Questions mount about Boston bombers’ links to US intelligence agencies
By Joseph Kishore
World Socialist Web Site
Information coming to light about the background of the Boston Marathon bombings raises many questions about the relationship of US intelligence agencies to the alleged bombers, Tamerlan and Dzhokhar Tsarnaev.
It is now clear that the older brother, Tamerlan, who was killed in a police shootout in the early morning hours of April 19, was well known to both the FBI and the CIA.
The following account can be pieced together from what has emerged so far:
After first denying any knowledge of Tsarnaev, the FBI has now admitted that it received a request in March 2011 from Russia to investigate him, due to Russia’s concerns that he might be connected with terrorist organizations active in Chechnya and the Caucasus region. He was added to the Treasury Enforcement and Communication System database to monitor past and future flight travel. The FBI claims that it found no relevant information on Tamerlan and reported this to Russia.
This was not the end of the matter, however. Six months later, in late September 2011, the Russian government contacted the CIA with a similar request, evidently unsatisfied with the FBI’s response.
The CIA requested that Tamerlan’s name be put on the Terrorist Identities Datamart Environment (TIDE) database, maintained by the National Counterterrorism Center. TIDE is the US government’s central database on alleged “international terrorists,” from which other US intelligence databases are compiled, including the FBI’s “no-fly” list.
According to a US government official cited by ABC News, the CIA also “shared the information with the appropriate federal departments and agencies specifying that Tsarnaev may be of interest to them.”
In January 2012, less than four months later, Tsarnaev was able to get on a plane to southern Russia. According to US Homeland Security Secretary Janet Napolitano, this meant that the TIDE database was “pinged,” alerting the US Joint Terrorism Task Force, which includes the FBI, the Secret Service and other agencies, of his movement.
Yet Tsarnaev was able to return to the United States in July 2012 without incident.
Little has been said so far about what Tsarnaev did on his trip. However, according to a report on NBC News, “A police official source in Makhachkala, Dagestan… [said] that the Russian internal security service reached out to the FBI last November  with some questions about Tamerlan, and handed over a copy of case file on him.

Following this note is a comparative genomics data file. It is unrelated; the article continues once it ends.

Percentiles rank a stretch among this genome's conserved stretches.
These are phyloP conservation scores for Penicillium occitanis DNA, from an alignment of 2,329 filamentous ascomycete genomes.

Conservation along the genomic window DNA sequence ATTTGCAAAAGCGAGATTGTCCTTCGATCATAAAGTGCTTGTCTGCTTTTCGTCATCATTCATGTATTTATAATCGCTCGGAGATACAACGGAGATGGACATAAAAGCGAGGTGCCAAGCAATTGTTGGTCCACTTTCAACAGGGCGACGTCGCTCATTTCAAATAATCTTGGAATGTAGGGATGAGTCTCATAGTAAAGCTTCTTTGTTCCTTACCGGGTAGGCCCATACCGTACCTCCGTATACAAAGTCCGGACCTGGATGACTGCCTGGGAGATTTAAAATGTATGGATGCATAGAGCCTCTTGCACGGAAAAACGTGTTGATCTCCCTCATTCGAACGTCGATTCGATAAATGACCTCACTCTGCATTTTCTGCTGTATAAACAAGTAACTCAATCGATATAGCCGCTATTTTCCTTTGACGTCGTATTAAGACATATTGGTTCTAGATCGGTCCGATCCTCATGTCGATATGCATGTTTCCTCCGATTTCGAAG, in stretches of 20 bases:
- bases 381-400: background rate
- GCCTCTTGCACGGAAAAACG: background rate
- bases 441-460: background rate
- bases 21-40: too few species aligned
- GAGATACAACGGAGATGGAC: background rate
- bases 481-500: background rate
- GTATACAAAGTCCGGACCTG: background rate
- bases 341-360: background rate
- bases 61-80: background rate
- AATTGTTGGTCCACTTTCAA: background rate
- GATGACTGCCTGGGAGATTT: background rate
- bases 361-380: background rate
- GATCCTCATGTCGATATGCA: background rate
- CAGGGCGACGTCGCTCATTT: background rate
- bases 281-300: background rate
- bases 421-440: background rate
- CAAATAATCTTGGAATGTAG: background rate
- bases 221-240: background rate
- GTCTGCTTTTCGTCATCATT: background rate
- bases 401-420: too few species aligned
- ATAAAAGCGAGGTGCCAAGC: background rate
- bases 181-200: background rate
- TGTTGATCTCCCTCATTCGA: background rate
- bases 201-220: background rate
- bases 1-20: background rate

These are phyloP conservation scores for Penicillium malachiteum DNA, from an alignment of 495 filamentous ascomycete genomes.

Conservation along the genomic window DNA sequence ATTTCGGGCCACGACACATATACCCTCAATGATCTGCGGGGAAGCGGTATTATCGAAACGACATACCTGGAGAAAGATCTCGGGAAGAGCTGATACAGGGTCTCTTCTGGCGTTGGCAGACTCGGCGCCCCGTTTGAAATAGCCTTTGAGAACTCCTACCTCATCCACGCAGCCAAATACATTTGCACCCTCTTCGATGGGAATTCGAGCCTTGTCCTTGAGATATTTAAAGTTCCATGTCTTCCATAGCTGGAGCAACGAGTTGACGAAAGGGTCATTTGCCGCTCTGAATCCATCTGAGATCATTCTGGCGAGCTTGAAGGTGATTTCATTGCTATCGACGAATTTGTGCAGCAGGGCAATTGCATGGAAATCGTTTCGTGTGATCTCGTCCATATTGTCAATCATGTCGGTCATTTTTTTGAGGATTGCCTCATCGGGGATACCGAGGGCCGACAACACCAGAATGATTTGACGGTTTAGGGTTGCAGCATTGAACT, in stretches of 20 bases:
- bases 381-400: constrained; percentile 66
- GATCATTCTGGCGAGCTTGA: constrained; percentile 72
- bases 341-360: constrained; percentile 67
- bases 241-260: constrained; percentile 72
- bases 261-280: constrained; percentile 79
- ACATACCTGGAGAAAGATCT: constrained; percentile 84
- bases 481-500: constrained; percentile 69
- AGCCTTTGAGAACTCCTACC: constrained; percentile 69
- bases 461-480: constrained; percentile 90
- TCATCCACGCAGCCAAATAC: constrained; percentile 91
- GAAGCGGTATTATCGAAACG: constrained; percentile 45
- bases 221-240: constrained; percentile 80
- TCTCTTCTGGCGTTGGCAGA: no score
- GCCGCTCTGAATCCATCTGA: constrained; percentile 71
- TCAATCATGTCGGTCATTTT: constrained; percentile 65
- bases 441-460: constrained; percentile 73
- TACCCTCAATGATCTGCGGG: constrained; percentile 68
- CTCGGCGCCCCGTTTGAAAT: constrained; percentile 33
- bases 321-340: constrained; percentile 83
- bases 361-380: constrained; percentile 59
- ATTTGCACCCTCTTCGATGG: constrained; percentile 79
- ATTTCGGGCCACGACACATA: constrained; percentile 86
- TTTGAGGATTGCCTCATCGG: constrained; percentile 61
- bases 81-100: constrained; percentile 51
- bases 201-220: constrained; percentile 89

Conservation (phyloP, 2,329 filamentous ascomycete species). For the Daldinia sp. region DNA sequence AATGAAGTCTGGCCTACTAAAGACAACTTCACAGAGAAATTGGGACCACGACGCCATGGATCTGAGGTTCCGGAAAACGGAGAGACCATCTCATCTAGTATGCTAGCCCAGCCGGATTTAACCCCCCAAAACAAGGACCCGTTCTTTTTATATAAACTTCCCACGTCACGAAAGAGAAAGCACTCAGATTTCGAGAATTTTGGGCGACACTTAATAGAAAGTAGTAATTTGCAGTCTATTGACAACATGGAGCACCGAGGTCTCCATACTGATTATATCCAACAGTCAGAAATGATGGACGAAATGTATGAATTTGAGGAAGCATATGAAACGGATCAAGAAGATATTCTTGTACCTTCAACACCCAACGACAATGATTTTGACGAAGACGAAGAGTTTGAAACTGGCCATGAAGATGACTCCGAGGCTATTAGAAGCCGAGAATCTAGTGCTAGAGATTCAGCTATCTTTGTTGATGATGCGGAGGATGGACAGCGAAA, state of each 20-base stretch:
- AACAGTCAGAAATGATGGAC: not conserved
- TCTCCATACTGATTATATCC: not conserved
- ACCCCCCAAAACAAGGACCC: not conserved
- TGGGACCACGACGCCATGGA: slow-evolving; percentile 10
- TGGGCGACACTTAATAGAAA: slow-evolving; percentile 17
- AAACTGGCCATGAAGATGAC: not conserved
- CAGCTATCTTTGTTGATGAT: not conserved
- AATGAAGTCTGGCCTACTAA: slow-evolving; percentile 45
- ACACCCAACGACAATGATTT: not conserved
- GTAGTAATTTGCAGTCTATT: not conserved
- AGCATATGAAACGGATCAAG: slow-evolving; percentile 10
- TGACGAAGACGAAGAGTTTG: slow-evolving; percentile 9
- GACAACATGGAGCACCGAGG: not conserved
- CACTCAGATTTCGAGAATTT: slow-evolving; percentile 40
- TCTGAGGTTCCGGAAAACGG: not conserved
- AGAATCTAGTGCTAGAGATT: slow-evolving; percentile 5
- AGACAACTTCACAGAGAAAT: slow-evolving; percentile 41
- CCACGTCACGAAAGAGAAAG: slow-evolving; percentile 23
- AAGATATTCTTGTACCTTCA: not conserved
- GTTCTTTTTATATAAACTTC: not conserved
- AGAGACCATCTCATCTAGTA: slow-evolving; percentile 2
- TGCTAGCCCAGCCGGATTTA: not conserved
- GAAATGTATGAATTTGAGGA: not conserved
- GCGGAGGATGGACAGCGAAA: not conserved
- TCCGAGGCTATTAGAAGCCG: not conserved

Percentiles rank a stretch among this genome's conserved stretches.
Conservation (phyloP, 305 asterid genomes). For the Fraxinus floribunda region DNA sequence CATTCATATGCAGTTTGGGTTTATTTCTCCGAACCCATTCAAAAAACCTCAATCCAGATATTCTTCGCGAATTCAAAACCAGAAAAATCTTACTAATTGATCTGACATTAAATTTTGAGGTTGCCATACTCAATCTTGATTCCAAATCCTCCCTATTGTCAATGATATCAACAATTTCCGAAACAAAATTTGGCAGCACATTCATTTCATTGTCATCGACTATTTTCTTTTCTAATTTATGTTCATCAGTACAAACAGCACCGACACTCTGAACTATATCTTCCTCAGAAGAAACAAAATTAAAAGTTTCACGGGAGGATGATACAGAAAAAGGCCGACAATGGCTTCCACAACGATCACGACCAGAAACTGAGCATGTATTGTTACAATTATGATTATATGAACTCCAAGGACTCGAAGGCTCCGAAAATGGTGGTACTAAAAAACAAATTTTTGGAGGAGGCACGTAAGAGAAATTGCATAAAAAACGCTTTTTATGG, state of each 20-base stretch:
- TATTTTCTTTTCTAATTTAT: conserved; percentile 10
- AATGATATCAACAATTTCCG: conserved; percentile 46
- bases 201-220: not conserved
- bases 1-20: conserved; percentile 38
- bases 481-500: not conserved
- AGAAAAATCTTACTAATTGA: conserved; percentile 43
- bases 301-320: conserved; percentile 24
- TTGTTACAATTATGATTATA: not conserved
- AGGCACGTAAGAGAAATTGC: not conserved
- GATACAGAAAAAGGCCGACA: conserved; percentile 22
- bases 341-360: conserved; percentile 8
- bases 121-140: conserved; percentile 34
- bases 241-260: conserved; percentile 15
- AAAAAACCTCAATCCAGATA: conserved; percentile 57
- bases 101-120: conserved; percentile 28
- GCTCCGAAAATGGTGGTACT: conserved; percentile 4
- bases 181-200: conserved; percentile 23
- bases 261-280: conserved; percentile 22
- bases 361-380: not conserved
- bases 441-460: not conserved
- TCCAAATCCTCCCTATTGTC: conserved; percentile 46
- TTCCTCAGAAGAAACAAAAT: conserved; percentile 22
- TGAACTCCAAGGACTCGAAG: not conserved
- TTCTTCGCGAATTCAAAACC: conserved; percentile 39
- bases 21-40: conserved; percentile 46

“During routine surveillance of an individual known to be involved in the militant Islamic underground movement, the police witnessed Tamerlan meet the latter at a Salafi mosque in Makhachkala, the police official said. It was one of six times in total that surveillance officials witnessed Tsarnaev meeting this militant at the same mosque, according to the police official.
“The militant contact later disappeared, the police official said, but so did Tsarnaev before investigators had a chance to speak with him. The FBI never responded, according to the Dagestani police official.”
In other words, the FBI was warned about Tsarnaev both before and after his trip to Russia in the first half of 2012. The most recent warning was received only six months before the Boston bombings.
This account is supported by statements of Senator Richard Burr, a member of the Senate Intelligence Committee. After secret hearings held Tuesday, Burr told reporters that there were “multiple contacts” between the US and Russia over Tsarnaev, including “at least once since October 2011”—i.e., after the request submitted to the CIA in September 2011.
The government and media are scrambling to contain exposure of the significance of these revelations. The hearings conducted by Congress are being held behind closed doors, outside of the sight of the American people.
The new narrative that is being developed to explain the extraordinary facts that have emerged is simply not credible. According to government officials, “balls were dropped” and there was a failure to “connect the dots.” If dots were not connected, who failed to connect them?
As in the aftermath of the September 11 attacks, there is an effort to ensure that absolutely no one is held accountable. There is a reason for this. If anyone was held responsible, they would seek to defend themselves, and that would lead to further questions that officials are eager to avoid.
The government seems particularly anxious to conclude that the two Tsarnaev brothers acted entirely on they own, a claim that is belied by the facts that have come out about Tamerlan so far. The convenience of this claim is that it directs attention away from examining the connections of these two individuals, including their relations with US intelligence agencies.
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